It's not easy buying a tux. It's not easy wearing a tux, or so I'm told. The tuxedo-wearing man I live, cruise and do everything with is no easy study, either. I could count the times in four decades that he's worn one. On my fingers. One hand. No, not even on our wedding day.
It used to be that cruise ships demanded men wear tuxedos to the dining room, if not all the time at least part of the time. In these days or permissiveness in virtually every walk of life, even the queens of stuffiness at Cunard had to relax their "formal wear" mantra, now limited to three formal evenings, two semi-formal and one elegant casual. Cunard passengers aren't forced to wear tuxedos ("formal dark suit and black tie" will do), but many choose to dress to the nines.
You may see men in tuxes in other ships, not in response to a dress code, but just because they want to be. Not my man.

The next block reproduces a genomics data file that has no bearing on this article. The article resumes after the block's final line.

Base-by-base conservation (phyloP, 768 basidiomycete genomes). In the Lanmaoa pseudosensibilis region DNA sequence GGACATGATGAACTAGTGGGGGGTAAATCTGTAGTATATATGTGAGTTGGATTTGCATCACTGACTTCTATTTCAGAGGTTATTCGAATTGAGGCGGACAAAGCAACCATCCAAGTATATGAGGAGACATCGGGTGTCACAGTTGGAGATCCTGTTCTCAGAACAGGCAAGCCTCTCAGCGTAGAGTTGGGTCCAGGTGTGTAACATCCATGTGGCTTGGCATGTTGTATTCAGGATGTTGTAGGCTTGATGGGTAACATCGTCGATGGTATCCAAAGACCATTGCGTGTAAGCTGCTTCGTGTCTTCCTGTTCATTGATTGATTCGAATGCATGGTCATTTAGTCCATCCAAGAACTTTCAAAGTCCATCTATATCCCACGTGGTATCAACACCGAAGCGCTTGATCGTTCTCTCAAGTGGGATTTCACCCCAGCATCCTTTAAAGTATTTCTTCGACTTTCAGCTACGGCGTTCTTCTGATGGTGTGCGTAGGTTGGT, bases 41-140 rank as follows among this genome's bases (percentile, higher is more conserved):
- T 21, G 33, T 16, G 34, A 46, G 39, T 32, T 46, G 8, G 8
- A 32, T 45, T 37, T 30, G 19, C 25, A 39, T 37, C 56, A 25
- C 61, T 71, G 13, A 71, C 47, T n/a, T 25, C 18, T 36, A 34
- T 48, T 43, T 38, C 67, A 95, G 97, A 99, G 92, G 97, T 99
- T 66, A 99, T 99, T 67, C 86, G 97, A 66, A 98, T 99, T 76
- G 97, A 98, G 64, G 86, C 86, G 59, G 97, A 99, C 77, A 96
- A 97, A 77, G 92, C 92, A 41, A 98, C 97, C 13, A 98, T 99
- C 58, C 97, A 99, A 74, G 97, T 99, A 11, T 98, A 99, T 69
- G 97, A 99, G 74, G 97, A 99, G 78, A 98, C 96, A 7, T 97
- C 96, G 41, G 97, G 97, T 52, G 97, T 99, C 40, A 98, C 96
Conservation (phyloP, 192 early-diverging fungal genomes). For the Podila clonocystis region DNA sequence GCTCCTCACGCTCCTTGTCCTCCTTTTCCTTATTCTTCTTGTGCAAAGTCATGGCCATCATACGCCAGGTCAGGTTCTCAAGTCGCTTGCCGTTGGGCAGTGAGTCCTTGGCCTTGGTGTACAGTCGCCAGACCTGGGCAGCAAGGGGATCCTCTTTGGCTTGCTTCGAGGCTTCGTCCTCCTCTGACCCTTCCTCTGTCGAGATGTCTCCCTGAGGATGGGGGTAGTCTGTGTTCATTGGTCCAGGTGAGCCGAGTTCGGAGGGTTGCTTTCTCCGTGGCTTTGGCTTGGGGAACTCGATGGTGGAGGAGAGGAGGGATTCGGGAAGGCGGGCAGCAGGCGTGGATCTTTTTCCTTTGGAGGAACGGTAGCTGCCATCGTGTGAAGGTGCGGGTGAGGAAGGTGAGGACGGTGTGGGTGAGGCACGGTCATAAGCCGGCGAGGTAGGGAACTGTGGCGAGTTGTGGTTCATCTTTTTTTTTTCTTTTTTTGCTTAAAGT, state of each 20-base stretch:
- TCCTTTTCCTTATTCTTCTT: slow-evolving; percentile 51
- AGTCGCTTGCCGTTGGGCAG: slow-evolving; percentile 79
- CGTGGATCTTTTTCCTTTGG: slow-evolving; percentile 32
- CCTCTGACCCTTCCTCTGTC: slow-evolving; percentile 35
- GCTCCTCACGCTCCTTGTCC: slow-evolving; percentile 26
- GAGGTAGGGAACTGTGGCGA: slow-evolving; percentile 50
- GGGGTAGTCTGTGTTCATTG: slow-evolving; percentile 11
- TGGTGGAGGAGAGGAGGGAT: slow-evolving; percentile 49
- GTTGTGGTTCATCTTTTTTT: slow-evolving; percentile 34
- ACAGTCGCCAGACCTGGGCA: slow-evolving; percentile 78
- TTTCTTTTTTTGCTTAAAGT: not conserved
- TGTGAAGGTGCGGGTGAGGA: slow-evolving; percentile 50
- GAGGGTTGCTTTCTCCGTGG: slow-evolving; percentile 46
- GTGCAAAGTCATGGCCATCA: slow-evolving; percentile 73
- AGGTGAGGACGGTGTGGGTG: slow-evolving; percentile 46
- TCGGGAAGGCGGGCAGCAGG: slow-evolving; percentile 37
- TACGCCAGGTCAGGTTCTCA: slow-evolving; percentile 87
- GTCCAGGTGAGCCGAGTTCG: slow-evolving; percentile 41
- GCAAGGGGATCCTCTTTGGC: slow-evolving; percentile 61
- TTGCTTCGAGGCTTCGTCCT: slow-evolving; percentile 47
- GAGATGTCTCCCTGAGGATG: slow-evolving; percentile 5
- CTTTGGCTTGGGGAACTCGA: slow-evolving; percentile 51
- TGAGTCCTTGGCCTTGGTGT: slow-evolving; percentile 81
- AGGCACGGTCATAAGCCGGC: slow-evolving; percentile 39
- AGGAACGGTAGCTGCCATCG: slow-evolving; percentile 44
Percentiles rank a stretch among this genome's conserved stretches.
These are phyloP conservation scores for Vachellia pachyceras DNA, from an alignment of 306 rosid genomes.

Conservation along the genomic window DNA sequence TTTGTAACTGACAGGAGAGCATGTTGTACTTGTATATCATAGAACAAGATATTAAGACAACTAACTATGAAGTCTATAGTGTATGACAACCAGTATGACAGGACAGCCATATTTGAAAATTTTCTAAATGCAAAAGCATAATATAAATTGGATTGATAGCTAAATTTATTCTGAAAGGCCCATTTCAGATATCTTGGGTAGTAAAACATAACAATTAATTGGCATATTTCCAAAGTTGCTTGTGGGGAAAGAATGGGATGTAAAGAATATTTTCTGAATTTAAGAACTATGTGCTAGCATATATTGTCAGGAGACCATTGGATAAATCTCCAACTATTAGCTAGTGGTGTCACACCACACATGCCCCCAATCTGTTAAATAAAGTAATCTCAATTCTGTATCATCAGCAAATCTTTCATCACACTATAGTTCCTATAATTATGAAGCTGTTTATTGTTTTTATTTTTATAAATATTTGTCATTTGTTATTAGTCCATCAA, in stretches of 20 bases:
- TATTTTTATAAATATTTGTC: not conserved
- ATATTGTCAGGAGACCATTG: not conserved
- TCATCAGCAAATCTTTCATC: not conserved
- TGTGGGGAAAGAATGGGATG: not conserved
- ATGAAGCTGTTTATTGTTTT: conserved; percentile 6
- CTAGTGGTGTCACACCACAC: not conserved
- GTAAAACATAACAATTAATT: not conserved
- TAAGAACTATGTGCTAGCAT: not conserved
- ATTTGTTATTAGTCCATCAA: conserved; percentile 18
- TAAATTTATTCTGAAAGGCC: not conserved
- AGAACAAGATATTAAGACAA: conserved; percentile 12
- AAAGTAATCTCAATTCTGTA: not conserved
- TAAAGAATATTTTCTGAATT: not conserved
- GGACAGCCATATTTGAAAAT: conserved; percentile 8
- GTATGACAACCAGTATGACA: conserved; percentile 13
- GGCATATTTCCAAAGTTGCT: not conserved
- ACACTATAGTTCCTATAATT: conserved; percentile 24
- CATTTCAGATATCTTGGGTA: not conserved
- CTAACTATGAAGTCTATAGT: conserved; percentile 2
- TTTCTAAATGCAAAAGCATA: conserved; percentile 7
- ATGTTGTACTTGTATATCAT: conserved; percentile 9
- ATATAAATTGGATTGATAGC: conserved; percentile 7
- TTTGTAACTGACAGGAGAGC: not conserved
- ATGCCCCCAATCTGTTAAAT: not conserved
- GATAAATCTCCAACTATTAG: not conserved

However, everything in life is cyclical. Maybe even mandatory tuxedos on cruise ships. I haven't sprung this on him yet, but I probably won't have to, now that he knows there is a company that rents tuxedos exclusively for wearing on cruise ships. It's called, strangely enough, Cruiseline Formalwear.
As with all clothing, there is a wide range of quality and prices. For $85, you (he) can get the basics, with either a black or white jacket. For $130, he can wear a Calvin Klein and for $160, both black AND white jackets.
If a guy's worried about having his wardrobe reviewed, he might want to BUY a tuxedo. Again, a huge range. The basics can be bought online for $130 but you have to get the pants hemmed (I can do that). On the other hand, if you buy into the recommendation from GQ Magazine, you'll buy plenty — $2,890 for a tux (Burberry), $495 for the shirt (Dior), $170 for the bow tie (Burberry) and $590 for the shoes (Ferragamo).
Who says only a woman can spend a fortune shopping?